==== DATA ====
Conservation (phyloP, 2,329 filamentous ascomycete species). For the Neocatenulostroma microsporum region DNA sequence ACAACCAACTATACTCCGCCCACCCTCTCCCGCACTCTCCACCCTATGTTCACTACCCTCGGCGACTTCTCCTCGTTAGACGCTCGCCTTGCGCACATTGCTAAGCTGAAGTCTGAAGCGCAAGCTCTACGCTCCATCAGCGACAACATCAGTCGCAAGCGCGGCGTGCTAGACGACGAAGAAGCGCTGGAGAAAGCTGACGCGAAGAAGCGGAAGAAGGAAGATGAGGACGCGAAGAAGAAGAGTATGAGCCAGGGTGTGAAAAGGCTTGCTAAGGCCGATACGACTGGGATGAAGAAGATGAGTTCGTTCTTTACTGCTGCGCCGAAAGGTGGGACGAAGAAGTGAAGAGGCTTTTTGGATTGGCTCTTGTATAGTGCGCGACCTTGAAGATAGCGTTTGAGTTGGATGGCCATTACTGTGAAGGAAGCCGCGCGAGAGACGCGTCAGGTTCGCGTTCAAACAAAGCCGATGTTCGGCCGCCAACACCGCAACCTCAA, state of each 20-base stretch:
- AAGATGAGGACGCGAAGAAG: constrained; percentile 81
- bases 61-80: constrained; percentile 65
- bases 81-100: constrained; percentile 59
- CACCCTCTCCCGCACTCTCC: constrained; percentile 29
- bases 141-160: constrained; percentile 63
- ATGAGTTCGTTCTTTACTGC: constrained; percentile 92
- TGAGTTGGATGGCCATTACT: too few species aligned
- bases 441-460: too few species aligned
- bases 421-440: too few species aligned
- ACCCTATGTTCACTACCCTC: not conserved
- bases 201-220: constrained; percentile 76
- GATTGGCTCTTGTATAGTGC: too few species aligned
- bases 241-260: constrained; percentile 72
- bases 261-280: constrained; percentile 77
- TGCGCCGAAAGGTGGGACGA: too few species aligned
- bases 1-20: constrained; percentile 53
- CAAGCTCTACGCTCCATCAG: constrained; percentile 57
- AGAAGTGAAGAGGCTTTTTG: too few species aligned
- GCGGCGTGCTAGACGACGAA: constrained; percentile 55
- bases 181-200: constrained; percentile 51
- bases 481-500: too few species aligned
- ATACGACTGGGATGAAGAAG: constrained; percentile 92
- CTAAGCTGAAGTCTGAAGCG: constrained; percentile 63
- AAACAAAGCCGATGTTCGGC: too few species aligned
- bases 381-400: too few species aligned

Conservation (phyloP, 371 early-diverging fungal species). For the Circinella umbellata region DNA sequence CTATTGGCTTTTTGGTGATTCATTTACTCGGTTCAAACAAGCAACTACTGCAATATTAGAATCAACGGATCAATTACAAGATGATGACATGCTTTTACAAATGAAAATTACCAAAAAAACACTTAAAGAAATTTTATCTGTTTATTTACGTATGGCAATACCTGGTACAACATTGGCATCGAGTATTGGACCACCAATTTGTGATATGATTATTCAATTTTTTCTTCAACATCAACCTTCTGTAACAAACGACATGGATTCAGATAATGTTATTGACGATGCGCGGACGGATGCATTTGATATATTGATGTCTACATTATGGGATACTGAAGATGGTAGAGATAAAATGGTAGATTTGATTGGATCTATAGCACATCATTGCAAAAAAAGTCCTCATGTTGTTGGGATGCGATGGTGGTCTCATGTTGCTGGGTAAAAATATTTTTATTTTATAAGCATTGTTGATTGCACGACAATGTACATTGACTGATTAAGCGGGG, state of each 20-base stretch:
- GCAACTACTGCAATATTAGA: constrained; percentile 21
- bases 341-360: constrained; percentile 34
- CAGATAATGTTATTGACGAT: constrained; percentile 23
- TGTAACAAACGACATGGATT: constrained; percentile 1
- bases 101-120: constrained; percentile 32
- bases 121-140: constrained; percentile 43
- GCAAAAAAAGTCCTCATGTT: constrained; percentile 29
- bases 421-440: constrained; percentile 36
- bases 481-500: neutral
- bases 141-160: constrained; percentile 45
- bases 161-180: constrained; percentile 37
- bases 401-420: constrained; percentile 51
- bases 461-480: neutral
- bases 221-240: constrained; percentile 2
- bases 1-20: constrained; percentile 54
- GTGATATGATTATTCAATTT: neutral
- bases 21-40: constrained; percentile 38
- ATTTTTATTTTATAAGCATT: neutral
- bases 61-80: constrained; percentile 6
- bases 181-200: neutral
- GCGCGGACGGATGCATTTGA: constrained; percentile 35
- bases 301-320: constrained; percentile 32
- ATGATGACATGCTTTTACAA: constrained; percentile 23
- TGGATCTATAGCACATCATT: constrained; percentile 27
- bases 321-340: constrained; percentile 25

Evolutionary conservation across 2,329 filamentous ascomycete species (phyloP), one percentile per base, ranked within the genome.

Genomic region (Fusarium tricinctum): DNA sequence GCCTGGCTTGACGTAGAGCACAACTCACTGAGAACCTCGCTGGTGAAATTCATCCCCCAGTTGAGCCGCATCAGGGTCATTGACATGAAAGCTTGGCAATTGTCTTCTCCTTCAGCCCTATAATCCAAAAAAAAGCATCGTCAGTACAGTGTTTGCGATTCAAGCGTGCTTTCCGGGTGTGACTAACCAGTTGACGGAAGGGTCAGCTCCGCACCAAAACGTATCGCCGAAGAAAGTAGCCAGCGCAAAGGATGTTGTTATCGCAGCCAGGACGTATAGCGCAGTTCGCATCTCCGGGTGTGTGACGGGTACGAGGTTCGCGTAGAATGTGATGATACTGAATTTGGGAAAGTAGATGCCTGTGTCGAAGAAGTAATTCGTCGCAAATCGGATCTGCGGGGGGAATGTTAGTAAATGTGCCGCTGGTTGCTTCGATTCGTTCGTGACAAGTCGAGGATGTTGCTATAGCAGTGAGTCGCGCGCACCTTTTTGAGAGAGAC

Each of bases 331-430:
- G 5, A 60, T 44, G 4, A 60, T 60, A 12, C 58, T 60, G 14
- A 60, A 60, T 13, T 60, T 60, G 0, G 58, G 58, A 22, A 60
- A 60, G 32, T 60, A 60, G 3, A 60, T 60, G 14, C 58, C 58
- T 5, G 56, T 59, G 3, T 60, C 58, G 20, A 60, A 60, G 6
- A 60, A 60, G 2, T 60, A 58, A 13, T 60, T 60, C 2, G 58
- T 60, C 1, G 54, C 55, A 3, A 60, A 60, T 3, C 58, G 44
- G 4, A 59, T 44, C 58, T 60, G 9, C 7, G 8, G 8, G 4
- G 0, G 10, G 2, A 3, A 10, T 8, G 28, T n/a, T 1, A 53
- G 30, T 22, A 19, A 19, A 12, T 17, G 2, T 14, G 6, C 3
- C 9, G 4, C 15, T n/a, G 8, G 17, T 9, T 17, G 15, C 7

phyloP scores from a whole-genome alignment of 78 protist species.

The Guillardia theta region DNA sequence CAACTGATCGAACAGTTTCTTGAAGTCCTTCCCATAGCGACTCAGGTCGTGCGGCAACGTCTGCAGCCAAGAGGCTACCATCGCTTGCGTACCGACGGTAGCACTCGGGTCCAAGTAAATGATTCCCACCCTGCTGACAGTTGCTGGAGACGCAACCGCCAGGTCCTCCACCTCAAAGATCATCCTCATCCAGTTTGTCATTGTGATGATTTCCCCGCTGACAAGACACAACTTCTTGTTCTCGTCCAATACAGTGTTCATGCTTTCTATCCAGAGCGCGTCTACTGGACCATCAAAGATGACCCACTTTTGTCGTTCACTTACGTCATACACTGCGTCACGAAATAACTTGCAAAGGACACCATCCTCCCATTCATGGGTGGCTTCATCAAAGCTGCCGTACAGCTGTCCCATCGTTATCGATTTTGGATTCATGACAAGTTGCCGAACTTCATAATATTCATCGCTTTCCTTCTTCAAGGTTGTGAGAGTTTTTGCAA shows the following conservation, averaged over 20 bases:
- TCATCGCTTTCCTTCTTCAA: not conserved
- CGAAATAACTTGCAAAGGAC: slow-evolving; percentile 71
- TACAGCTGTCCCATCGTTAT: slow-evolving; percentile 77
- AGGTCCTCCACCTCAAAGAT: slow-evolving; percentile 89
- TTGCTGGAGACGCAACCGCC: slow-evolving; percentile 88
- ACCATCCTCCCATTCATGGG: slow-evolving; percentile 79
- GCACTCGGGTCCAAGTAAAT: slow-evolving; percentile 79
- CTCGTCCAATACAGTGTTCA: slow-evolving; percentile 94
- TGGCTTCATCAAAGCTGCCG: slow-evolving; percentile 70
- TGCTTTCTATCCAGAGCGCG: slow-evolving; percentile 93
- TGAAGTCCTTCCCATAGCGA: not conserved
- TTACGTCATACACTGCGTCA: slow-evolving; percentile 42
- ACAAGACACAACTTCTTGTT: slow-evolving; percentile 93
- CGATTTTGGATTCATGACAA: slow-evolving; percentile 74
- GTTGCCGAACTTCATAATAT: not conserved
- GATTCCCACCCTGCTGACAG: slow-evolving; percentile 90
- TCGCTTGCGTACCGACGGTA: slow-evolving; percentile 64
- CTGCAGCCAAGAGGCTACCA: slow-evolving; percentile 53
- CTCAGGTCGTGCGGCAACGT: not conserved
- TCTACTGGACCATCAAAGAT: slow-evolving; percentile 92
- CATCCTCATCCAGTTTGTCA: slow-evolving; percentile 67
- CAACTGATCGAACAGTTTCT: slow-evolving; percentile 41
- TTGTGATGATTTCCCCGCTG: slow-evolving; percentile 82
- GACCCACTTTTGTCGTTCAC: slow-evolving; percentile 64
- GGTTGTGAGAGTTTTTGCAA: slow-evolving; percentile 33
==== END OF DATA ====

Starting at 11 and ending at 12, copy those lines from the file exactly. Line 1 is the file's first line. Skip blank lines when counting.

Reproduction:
- ACCCTATGTTCACTACCCTC: not conserved
- bases 201-220: constrained; percentile 76